Was the GDP report really so terrible?

U.S. equities drifted lower on Friday as buyer exhaustion set in after an exciting week.

Cooling investors' ardor were mixed tech earnings, lingering disappointment with President Donald Trump's tax proposal from Wednesday, a lack of progress on health insurance reform and worries about a potential government shutdown. But above all, investors were unhappy with a very weak initial reading of first-quarter U.S. GDP. Growth came in at just 0.7 percent as consumer spending posted its weakest result since the end of 2009.

But the stock market's losses were really quite modest, with Nasdaq even pushing to a new intraday high at the open. Wall Street, it seems, tried to focus on the silver linings in the report ahead of another busy week of economic reports and a Federal Reserve moneary policy decision on Wednesday.

The GDP report sure wasn't pretty: Growth slowed from the 2.1 percent pace set in 2016's fourth quarter to its worst pace in three years (chart below). Personal consumption increased just 0.3 percent following a 3.5 percent expansion in the previous quarter, which is exceedingly odd given off-the-charts survey-based measures of consumer confidence in recent months. Inventories were a drag.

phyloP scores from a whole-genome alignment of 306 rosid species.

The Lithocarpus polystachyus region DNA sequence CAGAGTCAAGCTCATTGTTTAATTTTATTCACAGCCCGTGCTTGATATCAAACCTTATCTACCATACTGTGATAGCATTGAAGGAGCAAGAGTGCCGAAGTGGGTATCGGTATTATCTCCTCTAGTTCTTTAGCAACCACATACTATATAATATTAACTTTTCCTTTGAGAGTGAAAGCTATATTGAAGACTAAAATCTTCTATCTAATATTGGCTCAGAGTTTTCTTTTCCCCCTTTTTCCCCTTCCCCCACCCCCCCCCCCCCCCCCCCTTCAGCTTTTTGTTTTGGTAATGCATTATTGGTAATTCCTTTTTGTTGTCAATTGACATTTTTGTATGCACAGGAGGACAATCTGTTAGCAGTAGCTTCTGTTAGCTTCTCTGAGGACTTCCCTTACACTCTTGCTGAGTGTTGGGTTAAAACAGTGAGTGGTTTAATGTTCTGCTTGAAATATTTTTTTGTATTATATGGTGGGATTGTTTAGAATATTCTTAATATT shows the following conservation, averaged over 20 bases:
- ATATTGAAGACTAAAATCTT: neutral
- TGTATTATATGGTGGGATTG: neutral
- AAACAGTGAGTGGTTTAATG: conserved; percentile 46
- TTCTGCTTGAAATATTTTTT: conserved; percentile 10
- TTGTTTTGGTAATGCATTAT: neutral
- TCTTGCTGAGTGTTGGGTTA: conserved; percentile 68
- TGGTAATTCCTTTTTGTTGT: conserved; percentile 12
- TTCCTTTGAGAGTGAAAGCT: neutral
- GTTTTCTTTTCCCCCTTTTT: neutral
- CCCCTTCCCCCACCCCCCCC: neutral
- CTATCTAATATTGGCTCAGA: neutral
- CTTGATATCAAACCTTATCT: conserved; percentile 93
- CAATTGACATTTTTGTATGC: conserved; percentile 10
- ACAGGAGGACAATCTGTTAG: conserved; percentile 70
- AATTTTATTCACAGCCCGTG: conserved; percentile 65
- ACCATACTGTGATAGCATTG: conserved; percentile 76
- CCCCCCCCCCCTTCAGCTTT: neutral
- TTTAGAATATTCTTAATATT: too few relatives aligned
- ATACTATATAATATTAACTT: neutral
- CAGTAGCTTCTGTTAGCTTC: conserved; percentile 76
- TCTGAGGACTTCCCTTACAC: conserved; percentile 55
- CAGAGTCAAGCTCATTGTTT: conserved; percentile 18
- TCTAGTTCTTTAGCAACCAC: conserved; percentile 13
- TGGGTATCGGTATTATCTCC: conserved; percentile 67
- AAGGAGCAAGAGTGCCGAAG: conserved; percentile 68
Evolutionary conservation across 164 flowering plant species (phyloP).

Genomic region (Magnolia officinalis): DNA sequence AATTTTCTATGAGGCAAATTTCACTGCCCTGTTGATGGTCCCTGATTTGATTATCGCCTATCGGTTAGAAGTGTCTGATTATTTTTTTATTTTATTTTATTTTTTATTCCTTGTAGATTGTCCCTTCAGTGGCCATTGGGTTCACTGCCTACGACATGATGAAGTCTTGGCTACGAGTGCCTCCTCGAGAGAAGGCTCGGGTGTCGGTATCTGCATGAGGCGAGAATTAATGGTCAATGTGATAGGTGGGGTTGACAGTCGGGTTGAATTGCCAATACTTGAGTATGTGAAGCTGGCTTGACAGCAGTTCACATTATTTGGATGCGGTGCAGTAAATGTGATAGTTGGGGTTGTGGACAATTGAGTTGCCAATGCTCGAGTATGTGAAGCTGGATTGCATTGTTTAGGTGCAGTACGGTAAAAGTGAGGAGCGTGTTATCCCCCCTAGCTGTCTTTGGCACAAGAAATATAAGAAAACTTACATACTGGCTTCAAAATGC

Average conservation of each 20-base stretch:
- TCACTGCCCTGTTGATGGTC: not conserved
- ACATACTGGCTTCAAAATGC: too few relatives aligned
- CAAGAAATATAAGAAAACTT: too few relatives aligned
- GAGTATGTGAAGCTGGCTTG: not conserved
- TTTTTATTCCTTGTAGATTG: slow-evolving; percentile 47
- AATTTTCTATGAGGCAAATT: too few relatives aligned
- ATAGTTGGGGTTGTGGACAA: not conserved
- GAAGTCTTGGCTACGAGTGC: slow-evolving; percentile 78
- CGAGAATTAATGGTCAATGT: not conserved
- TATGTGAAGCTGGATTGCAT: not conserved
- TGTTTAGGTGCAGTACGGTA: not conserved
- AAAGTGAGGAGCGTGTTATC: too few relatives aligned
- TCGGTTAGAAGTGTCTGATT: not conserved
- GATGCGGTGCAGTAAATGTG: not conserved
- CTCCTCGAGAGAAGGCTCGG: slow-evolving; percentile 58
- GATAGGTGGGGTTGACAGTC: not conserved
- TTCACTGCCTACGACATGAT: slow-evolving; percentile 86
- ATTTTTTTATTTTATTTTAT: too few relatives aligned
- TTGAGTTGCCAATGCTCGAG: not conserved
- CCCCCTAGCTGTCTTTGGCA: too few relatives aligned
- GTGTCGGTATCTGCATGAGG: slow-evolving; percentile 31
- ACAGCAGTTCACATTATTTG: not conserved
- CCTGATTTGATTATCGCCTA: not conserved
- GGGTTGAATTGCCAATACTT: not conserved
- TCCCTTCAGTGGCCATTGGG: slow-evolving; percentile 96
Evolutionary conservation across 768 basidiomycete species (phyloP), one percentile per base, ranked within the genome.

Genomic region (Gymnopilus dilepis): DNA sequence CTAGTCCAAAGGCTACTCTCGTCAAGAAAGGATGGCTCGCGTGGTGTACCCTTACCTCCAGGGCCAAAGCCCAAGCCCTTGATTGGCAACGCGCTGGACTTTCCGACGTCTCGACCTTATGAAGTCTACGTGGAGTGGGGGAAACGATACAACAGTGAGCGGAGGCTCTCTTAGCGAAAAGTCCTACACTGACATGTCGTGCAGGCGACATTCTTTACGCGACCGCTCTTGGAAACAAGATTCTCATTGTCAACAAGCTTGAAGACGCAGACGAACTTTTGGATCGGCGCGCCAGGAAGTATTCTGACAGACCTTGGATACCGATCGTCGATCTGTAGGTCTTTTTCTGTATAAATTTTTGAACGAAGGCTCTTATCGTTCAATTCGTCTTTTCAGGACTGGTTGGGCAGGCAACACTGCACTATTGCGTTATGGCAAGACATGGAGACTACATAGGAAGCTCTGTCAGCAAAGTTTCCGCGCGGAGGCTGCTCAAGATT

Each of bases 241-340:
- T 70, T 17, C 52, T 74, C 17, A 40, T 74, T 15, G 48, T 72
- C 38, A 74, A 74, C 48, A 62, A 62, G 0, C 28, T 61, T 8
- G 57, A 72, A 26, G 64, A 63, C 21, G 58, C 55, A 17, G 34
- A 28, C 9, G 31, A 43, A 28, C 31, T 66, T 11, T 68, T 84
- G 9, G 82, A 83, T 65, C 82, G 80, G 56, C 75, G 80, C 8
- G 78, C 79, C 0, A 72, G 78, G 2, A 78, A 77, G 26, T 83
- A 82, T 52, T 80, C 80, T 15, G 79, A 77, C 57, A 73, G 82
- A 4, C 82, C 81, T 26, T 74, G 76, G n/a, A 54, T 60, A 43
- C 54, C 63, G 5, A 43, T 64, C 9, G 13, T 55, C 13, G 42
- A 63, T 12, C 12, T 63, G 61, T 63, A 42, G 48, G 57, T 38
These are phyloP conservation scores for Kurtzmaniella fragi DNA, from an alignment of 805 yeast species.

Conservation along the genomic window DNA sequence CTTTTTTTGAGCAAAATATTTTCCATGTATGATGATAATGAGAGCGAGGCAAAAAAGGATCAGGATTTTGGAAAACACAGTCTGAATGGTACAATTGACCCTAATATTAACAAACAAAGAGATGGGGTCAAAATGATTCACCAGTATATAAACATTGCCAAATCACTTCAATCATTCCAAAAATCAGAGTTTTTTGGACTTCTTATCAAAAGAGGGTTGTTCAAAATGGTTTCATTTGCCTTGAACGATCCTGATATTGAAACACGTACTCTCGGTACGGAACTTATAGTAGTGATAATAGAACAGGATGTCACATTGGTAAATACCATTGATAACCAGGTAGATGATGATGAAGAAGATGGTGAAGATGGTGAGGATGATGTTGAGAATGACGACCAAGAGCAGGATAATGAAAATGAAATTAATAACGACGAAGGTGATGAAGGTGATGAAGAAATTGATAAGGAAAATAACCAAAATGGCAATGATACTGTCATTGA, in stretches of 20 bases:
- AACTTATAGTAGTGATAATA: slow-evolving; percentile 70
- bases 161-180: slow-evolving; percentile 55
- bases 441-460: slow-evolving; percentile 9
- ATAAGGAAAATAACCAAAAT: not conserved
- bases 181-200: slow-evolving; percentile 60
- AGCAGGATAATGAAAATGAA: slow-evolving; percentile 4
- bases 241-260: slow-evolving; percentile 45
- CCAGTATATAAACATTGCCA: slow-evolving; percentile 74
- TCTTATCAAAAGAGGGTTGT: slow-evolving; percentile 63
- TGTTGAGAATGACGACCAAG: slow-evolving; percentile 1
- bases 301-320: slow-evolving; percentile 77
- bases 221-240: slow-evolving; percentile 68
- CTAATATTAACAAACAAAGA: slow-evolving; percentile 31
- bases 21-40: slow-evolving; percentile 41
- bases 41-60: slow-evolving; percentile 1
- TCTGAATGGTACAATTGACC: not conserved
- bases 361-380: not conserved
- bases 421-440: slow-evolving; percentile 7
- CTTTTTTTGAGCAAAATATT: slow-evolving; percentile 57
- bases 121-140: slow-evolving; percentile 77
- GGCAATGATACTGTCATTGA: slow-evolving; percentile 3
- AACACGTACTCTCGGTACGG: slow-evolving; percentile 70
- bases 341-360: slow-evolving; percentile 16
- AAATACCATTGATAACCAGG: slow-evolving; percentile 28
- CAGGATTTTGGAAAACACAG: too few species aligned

Bright spots included nonresidential fixed investments (businesses are ramping up spending, especially in the mining sector) and residential investment, which increased at a 13.7 percent seasonally adjusted annualized rate for its second straight quarter of very strong gains. The export gap also narrowed, slightly.


Paul Ashworth, chief U.S. economist at Capital Economics, doesn't believe the weak first-quarter performance will keep the Fed from hiking rates again in June. Aside from the silver linings outlined above, he noted a tendency for weakness in first quarters that seasonal adjustments haven't fully accommodated. Since 2011, the average growth rate for the quarter is just 0.9 percent vs. 2.4 percent in each of the other three.

Another likely drag was unseasonably warm weather, which reduced consumer spending for utilities.

Overall, IHS Markit expects full-year 2017 GDP growth to come in around 2.5 percent, led by the double-digit gain in residential investment, the best growth in five quarters.

We'll know more when the Fed holds its policy meeting on Wednesday, May 3, and when the latest jobs numbers are released next Friday. Also coming are updates on personal income and consumption, motor vehicle sales (a recent worry) and fresh data on labor costs and productivity. 

  • Anthony Mirhaydari

    Anthony Mirhaydari is founder of the Edge , an investment advisory newsletter, and Edge Pro, options newsletter. Previously, he was a markets columnist for MSN Money; a senior research analyst with Markman Capital Insight, a money management firm; and an analyst with Moss Adams focusing on the financial services industry.